Wednesday, January 11, 2012

Muslin Hanger Cover tutorial

These hanger covers are a nice way to dress up an ugly plastic or wire hanger.  They also would help hold those slinky fabric tops on the hanger as well.
The sky is the limit fabric wise. You could make it as simple or as funky as your heart desires.
So let's begin with the supplies:
 Your sewing machine, needles and coordinating thread.
Pins (if you're into that sort of thing)
an iron and ironing board
fabric--(6 yards of 45" wide fabric should make 25 covers)
For the Lily's Closet Project we have been asked to use unbleached muslin. Just in case you were curious, on the left is unbleached (and un-ironed, ha!) muslin, on the right is bleached muslin. See the difference?
The lovely folks at Lily's closet will take these simple blank slates and stamp them each with their logo for a consistent, sophisticated look through the whole store.

Your fabric for these does not need to be pre-washed.  Since I don't imagine these will be washed frequently you don't need to worry about them shrinking.  Also, if you don't pre-wash, you won't have to do as much ironing to get the fabric crisp enough for folding and cutting.  I am a big fan of ironing when it is necessary, but when it is not, I am not.

Print out your paper pattern.
You can find the PDF here . . .(edit: It seems the PDF is printing out small, if you go this route, add about 1/4" all around when you are cutting) or, e-mail me and I'll be happy to e-mail the PDF, or even snail mail a copy.
It will print on two sheets of 8 1/2 x 11 paper.  Make sure the box in the corner prints to the right scale and then cut out your pattern. You will have to piece the pattern together and tape it. It will need to overlap a bit. It should be easy enough if you match up the lines and the letters.
After you assembled the pattern, place it on your fabric.  I like to fold my fabric selvedge to selvedge in half and then in half once again.  This gives you four layers of fabric to cut through and will be about 11" wide if you are using 45" wide fabric. Place the long straight side of the pattern on the side of the fabric that has both folds.
I like to trace out lots of hanger covers on my muslin and cut them all at the same time. I use my disappearing ink marker, but you could use a pencil or even a sharpie.  These lines will be inside and won't be seen.
Cut around the pattern or on the lines you traced.  If you folded your fabric in quarters like I did, you will have two shapes like this one above once you open things up.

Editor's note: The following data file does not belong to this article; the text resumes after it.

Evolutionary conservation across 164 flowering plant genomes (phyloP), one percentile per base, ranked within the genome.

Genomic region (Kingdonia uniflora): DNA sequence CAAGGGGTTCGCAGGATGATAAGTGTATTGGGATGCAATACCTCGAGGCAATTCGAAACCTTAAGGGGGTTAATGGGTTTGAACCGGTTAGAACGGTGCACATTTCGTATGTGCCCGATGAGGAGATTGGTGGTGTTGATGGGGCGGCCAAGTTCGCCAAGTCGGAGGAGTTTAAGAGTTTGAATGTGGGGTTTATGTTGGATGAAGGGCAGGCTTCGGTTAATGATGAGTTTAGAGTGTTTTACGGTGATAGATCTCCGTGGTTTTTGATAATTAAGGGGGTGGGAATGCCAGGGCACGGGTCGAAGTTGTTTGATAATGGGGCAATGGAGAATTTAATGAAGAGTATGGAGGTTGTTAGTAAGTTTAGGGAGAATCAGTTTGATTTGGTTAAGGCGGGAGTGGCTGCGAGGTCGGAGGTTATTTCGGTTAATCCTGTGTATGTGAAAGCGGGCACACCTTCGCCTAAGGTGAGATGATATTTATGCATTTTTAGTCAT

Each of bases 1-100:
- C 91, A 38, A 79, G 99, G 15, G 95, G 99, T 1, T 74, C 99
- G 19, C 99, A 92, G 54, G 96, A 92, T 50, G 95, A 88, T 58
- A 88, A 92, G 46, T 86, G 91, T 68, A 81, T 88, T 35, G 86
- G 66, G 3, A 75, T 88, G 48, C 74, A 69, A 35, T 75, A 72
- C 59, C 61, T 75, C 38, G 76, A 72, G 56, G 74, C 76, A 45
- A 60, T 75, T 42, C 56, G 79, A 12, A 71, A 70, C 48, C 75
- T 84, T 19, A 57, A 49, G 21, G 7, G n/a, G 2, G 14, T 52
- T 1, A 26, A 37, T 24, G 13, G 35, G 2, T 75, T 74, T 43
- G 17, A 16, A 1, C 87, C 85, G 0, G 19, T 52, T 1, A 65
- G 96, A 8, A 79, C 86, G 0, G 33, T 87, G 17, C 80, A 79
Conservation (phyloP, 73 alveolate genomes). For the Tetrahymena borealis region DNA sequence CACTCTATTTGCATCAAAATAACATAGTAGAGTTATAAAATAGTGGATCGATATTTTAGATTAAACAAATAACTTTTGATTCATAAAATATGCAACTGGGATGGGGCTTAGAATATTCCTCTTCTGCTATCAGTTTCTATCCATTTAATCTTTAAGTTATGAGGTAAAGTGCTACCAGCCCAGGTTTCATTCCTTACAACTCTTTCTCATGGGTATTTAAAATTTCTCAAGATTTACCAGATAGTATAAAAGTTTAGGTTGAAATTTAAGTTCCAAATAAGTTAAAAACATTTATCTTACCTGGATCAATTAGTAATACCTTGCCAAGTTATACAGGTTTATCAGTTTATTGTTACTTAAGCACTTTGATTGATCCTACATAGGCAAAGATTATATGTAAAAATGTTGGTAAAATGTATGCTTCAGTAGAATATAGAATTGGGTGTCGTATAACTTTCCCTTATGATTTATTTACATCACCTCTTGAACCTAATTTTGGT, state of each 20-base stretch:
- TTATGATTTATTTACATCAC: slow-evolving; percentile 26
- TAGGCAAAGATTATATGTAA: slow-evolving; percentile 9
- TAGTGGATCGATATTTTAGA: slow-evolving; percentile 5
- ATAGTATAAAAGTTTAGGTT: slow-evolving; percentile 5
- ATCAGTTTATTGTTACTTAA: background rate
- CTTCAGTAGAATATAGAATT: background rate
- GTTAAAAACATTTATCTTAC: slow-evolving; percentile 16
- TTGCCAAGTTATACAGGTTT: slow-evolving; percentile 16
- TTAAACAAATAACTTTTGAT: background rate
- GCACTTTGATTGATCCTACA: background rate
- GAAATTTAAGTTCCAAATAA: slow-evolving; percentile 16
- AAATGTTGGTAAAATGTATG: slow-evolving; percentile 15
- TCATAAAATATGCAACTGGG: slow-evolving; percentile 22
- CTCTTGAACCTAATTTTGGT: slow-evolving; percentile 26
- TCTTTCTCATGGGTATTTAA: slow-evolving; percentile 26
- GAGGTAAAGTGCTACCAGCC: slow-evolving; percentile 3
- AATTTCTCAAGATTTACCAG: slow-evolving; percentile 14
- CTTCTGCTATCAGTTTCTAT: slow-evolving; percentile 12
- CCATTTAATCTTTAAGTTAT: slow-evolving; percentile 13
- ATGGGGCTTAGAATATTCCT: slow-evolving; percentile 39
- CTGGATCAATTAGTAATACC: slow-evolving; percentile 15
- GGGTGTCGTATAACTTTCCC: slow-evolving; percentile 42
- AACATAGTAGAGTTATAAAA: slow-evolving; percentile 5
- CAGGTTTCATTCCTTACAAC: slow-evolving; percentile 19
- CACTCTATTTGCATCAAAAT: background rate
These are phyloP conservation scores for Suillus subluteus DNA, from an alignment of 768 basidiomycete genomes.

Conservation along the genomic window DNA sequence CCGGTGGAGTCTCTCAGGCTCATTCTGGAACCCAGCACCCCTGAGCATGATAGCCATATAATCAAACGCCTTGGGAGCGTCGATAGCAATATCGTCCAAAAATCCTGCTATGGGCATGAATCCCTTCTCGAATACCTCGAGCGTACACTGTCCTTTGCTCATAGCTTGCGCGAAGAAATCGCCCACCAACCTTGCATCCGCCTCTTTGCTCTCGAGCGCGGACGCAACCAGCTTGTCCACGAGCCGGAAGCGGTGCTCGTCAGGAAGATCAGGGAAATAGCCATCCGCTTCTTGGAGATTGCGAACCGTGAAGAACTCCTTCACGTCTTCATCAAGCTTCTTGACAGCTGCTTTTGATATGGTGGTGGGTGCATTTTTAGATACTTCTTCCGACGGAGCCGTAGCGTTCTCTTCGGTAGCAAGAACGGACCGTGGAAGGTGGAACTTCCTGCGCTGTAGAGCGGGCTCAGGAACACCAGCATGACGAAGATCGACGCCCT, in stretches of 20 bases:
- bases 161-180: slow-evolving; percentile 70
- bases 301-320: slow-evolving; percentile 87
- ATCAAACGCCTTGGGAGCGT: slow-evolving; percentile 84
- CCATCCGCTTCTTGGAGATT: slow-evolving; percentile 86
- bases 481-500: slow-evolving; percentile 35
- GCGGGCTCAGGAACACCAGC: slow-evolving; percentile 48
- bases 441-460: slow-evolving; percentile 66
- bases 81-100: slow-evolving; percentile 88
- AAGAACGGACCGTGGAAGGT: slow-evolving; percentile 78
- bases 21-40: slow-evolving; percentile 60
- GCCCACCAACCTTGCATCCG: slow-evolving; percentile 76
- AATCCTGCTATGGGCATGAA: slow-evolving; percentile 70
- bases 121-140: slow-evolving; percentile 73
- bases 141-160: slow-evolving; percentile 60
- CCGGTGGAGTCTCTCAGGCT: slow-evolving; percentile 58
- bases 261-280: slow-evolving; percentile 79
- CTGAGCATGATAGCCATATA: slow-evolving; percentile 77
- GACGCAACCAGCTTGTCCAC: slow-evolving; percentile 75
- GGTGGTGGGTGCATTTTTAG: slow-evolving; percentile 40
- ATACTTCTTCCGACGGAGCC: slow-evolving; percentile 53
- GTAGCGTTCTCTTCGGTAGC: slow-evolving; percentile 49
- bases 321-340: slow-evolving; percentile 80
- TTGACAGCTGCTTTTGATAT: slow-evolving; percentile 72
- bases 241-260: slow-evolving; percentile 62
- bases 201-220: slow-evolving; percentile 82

On the bottom of the hanger cover, turn under about 1/4 of an inch and press.  If you iron well, you won't need to pin this and that saves a ton of time.
Turn another 1/4" up to encase that raw fabric edge. Press that well and your bottom hem is ready to sew!
But wait!! Don't sew yet!
While your iron is hot and you are standing at the ironing board go ahead and iron down 1/4" on the top of the hanger cover.
. . . and another 1/4" to encase that raw edge.

Repeat the ironing of the bottom and top hems for the second piece of fabric.  If I am making a lot of these, I like to put one on top of another and iron two of them at once.  The folds aren't quite as crisp that way, but they are sufficient.

Now, you are ready to sew.
Start with your bottom hem.  Take a straight stitch along the top part of the hem.  This should be around 1/4" from the very bottom of your hem.
Once you've gotten to the end of the first one, grab the second.
I don't even waste time cutting my thread. I just keep my machine a humming and continue sewing the second hem.  It's a little trick I've learned from quilters who are sewing lots and lots of little pieces together at a time.  They call it chain piecing.

It may not seem like much, but if you are making, say one thousand hanger covers, these little time savers add up.

When you get to the end of that second hem you can clip your threads, including the line of thread in between them if you used my little time saving method above.
And move on to that top hem.  You can chain piece here too. Sew 'em both up.
You should now have two hanger cover halves that are nicely hemmed on top and bottom.  If your hems need it, you can iron them now, it's up to you.
Lay out your two pieces, right sides together. You are getting ready to sew around the curved portion, so if it helps you, you might want to pin these now.  I don't pin. I just live on the edge like that.
You want to sew around the edges of the hanger cover now, leaving the hemmed top and bottom edges open.  I use about a 1/4" seam allowance here.  That means your stitches should be about 1/4" from the edge of your fabric. Don't stress this, just find a line on your sewing machine to line the fabric up with and go for it.
This is what your seam should look like. One on the right from top to bottom and one on the left from top to bottom.  
You can see my stitching isn't perfectly 1/4" from the edge all around. No biggie. Just so you are close.
Again, the areas you hemmed (top and bottom) should not be sewn together. They are the opening to put the hanger in to. 
With your hanger cover still inside out, take your scissors and clip your curves. Be careful not to cut through your stitches here!
Clipping the extra fabric around the curves like this helps the finished product to lie flat and not wrinkle or bunch up.
There are four curves to be clipped, two at the "neck" and two at the "shoulder".
Once the curves are clipped, turn your cover right side out and press.
You're finished!
Only 999 more to go!

Again, if you are willing and able to help with the Lily's Closet hanger cover project, please e-mail me ASAP and let me know how many of these you think you can make and mail by the end of the month!
402CenterStreet at gmail dot com



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